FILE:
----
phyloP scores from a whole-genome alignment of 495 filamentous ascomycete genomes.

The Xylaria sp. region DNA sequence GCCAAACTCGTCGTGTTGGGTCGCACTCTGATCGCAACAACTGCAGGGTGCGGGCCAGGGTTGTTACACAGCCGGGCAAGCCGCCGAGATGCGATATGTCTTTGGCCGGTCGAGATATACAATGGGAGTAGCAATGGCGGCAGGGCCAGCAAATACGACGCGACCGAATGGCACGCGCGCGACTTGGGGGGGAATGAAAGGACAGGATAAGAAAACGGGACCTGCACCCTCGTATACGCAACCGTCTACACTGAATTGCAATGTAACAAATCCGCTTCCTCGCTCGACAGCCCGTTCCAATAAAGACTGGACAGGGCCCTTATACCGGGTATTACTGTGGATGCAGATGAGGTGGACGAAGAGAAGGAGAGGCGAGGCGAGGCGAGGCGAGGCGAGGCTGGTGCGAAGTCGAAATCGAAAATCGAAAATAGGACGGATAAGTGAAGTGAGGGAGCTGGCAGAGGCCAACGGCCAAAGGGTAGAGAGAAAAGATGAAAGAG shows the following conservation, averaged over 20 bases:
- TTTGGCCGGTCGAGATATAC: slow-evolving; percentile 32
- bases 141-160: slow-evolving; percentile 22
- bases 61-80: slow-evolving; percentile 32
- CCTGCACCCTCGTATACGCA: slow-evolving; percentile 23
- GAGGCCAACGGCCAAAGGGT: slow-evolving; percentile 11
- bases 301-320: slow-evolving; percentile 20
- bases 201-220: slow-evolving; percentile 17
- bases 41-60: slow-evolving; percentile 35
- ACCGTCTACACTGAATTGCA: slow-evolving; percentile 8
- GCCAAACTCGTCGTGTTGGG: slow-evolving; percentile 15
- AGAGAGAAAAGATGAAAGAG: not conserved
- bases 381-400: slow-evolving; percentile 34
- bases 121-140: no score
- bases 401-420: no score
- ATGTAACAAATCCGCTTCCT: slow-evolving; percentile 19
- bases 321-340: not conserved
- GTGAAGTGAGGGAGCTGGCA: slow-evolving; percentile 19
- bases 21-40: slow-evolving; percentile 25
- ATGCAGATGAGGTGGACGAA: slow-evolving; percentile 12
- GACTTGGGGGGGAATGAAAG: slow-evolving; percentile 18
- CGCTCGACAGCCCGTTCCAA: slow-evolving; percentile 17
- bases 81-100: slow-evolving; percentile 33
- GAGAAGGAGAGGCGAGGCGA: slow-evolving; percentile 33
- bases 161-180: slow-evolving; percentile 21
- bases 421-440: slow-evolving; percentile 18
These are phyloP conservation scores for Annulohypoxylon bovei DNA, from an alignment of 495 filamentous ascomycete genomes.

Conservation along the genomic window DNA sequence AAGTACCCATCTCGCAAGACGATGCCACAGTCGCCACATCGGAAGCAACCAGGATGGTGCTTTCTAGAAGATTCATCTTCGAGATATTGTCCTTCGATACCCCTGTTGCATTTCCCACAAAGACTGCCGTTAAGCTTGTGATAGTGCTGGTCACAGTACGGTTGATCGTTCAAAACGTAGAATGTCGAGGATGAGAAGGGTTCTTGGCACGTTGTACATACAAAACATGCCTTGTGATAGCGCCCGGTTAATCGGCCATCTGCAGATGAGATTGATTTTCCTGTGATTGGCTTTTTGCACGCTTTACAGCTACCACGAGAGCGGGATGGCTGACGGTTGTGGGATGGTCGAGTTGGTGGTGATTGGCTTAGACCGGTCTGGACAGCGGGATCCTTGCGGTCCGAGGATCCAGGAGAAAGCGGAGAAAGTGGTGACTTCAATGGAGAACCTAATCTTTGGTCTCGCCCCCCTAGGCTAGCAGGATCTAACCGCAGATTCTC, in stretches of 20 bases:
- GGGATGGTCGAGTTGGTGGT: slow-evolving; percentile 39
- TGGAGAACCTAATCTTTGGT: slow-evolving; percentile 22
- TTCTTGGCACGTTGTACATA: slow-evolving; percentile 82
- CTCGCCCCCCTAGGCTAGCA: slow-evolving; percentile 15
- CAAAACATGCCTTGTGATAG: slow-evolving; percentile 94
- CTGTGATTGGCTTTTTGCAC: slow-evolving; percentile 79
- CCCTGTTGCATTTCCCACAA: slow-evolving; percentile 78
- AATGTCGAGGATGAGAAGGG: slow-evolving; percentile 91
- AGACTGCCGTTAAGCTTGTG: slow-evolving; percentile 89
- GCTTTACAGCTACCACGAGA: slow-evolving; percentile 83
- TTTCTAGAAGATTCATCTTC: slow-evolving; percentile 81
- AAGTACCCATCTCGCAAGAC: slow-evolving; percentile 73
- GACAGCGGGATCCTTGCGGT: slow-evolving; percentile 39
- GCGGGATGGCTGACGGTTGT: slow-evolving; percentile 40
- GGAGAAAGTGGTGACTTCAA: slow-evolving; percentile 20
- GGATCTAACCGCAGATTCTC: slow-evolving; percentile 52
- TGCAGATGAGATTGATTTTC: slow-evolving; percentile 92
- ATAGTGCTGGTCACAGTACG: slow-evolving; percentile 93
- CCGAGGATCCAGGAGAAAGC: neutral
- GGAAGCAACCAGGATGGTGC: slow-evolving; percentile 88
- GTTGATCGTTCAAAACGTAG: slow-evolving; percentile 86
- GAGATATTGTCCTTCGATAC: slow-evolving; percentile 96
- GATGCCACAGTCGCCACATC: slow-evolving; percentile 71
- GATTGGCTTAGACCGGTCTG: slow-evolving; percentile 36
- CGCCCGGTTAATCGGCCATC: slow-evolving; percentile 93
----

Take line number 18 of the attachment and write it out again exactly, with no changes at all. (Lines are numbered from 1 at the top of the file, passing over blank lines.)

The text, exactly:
- bases 321-340: not conserved